he told Bloomberg News, is to set the stage so that “nature can rehabilitate itself.”

increased poaching of leopards and tigers in India, an uptick in the smuggling of falcons in Pakistan, and a surge in trafficking of rhino horns in South Africa and Botswana.

Jim Sano, the World Wildlife Fund’s vice president for travel, tourism and conservation, said that in sub-Saharan Africa, the presence of tourists was a powerful deterrent. “It’s not only the game guards,” he said. “It’s the travelers wandering around with the guides that are omnipresent in these game areas. If the guides see poachers with automatic weapons, they report it.”

In the Republic of Congo, the Wildlife Conservation Society has noticed an increase in trapping and hunting in and around protected areas. Emma J. Stokes, regional director of the Central Africa program for the organization, said that in Nouabalé-Ndoki National Park, monkeys and forest antelopes were being targeted for bushmeat.

Glacier Bay National Park and Preserve. Dr. Fournet, a postdoctoral research associate at Cornell University, observed a threefold decrease in ambient noise in Glacier Bay between 2019 and 2020. “That’s a really big drop in noise,” she said, “and all of that is associated with the cessation of these cruise ships.”

Sound Science Research Collective, a marine conservation nonprofit, had her team lower a hydrophone in the North Pass, a popular whale-watching destination. “In previous years,” she said, “you wouldn’t have been able to hear anything — just boats. This year we heard whales producing feeding calls, whales producing contact calls. We heard sound types that I have never heard before.”

Maya’s Legacy Whale Watching, insist that their presence on the water benefits whales since the captains make recreational boaters aware of whale activity and radio them to slow down. Whale-watching companies also donate to conservation groups and report sightings to researchers.

“During the pandemic, there was a huge increase in the number of recreational boats out there,” said Mr. Friedman, who is also president of the Pacific Whale Watch Association. “It was similar to R.V.s. People decided to buy an R.V. or a boat. The majority of the time, boaters are not aware that the whales are present unless we let them know.”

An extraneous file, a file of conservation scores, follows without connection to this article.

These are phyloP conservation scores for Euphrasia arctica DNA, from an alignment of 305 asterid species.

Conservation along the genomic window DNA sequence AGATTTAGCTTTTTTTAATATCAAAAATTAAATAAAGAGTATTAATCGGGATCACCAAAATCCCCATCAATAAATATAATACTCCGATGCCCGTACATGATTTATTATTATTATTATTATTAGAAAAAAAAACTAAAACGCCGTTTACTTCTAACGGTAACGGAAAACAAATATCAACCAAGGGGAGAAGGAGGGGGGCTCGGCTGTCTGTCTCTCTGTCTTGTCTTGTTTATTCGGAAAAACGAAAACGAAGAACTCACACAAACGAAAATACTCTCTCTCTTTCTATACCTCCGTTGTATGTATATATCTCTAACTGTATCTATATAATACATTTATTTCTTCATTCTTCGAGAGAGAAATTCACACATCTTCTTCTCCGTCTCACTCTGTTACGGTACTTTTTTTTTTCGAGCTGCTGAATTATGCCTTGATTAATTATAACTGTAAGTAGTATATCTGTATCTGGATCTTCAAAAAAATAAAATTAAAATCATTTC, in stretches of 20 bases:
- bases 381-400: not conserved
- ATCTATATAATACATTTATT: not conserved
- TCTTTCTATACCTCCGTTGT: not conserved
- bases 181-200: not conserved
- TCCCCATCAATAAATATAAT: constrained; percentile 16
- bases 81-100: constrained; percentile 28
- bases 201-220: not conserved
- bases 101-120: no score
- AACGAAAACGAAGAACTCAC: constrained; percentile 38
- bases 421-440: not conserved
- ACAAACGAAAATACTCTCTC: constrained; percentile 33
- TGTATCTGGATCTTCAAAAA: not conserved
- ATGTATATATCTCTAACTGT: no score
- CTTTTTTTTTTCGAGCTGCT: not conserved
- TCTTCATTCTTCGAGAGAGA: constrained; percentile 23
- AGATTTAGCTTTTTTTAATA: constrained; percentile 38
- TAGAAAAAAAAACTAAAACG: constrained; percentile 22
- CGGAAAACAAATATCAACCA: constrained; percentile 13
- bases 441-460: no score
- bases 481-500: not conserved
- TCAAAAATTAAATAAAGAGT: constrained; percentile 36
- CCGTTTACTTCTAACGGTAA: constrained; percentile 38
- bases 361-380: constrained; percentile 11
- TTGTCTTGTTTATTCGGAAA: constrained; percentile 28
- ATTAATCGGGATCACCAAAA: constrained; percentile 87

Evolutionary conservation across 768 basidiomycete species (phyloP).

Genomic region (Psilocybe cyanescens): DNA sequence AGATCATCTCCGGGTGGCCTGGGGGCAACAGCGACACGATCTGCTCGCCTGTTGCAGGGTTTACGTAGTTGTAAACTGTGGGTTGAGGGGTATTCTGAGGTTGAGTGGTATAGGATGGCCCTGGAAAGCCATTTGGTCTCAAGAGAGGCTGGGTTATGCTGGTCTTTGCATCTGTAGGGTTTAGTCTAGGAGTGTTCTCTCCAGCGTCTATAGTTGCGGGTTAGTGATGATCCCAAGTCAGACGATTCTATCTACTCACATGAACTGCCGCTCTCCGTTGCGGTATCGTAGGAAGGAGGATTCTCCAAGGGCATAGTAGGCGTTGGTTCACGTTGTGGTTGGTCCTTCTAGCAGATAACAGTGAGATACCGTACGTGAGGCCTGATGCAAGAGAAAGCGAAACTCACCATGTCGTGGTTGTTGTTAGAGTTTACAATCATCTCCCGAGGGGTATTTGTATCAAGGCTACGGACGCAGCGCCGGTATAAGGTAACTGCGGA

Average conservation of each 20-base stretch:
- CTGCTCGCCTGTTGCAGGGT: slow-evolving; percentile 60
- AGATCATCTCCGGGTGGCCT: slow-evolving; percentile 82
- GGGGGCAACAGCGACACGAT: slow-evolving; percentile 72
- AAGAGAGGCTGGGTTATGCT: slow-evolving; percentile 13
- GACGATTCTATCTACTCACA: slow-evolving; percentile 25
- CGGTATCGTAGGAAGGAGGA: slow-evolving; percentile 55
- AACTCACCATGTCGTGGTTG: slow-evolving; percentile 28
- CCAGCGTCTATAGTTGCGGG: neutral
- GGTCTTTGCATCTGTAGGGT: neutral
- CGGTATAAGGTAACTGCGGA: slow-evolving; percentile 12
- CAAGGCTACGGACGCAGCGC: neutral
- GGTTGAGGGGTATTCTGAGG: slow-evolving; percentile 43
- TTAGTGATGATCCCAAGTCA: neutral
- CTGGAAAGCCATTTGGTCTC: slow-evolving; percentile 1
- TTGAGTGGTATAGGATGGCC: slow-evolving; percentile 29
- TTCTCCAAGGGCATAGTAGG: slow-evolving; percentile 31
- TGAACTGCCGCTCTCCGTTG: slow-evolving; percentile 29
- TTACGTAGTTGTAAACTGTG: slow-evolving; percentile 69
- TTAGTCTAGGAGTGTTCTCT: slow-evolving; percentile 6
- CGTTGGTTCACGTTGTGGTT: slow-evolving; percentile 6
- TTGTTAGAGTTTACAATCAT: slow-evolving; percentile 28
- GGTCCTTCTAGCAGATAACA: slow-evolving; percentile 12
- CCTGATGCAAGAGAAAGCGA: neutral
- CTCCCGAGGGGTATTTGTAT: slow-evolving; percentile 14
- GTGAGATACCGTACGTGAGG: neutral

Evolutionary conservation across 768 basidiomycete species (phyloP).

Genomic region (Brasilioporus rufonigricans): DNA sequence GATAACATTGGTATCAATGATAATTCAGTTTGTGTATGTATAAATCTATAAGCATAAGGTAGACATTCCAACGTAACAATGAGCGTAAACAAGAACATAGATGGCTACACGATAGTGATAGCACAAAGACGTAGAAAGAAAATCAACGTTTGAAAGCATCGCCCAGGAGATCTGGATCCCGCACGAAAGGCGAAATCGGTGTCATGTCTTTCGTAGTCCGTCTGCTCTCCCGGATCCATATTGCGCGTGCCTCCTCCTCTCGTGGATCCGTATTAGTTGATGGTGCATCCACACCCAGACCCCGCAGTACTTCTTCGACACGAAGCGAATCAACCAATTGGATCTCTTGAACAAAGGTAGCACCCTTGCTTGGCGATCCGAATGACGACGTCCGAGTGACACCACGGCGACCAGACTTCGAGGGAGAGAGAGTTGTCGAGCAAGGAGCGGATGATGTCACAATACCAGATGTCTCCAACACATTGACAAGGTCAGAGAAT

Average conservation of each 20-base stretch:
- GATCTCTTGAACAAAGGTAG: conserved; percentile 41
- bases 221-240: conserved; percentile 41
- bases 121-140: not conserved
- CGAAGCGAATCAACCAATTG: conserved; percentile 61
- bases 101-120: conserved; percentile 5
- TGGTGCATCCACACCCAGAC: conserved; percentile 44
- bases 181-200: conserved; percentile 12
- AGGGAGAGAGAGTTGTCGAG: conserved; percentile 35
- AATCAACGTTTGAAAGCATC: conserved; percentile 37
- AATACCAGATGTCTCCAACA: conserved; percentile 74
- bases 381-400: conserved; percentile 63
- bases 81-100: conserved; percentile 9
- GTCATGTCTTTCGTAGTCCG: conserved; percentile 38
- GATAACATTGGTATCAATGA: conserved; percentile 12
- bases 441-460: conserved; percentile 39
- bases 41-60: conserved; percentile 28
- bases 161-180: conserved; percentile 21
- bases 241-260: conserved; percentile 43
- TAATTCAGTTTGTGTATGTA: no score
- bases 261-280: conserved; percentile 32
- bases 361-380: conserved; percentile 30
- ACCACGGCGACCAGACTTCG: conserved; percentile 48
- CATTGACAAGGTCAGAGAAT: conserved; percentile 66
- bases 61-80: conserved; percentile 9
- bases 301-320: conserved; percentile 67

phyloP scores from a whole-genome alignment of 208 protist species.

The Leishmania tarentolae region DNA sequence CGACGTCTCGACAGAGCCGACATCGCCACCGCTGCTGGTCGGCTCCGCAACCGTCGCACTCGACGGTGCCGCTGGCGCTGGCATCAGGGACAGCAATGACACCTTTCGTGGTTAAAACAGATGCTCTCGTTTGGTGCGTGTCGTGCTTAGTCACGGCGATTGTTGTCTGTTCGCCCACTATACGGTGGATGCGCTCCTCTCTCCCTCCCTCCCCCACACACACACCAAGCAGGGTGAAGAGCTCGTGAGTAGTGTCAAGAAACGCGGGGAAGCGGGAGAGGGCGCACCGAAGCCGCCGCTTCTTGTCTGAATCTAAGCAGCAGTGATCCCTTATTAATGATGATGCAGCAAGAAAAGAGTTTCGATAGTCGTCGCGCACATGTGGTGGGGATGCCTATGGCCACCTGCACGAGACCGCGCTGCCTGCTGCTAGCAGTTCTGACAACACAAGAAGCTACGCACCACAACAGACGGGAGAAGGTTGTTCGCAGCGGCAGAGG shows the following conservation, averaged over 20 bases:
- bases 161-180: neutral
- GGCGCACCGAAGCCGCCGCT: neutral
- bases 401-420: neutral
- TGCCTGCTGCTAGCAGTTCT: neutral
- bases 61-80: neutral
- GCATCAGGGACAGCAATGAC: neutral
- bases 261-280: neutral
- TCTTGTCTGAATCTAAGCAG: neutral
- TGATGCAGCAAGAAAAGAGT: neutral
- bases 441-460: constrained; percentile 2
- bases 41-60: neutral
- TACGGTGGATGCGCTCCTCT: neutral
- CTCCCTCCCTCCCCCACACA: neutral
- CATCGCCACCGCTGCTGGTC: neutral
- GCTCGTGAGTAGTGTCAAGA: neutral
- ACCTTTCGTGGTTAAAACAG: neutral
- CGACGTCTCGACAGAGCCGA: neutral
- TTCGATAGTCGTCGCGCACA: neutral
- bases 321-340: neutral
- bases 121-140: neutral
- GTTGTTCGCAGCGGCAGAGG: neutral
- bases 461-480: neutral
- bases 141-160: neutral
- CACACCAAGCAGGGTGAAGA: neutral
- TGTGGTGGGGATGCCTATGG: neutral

Two years ago, in a move to protect Puget Sound’s tiny population of Southern Resident killer whales, which number just 75, Washington’s Gov. Jay Inslee signed a law reducing boat speeds to 7 knots within a half nautical mile of the whales and increasing a buffer zone around them, among other things.

Many cheered the protections. But environmental activists like Catherine W. Kilduff, a senior attorney in the oceans program at the Center for Biological Diversity, believe they did not go far enough. She wants the respite from noise that whales enjoyed during the pandemic to continue.

“The best tourism is whale-watching from shore,” she said.

Debates like this are likely to continue as the world emerges from the pandemic and leisure travel resumes. Already, conservationists and business leaders are sharing their visions for a more sustainable future.

laid out a plan to become carbon neutral by spending $1 billion over 10 years on an assortment of strategies. Only 2.5 percent of global carbon emissions are traced to aviation, but a 2019 study suggested that could triple by midcentury.

In the meantime, climate change activists are calling on the flying public to use their carbon budgets judiciously.

Tom L. Green, a senior climate policy adviser with the David Suzuki Foundation, an environmental organization in Canada, said tourists might consider booking a flight only once every few years, saving their carbon footprint (and money) for a special journey. “Instead of taking many short trips, we could occasionally go away for a month or more and really get to know a place,” he said.

For Mr. Walston of the Wildlife Conservation Society, tourists would be wise to put more effort into booking their next resort or cruise, looking at the operator’s commitment to sustainability.

“My hope is not that we stop traveling to some of these wonderful places, because they will continue to inspire us to conserve nature globally,” he said. “But I would encourage anyone to do their homework. Spend as much time choosing a tour group or guide as a restaurant. The important thing is to build back the kind of tourism that supports nature.”

Lisa W. Foderaro is a former reporter for The New York Times whose work has also appeared in National Geographic and Audubon Magazine.

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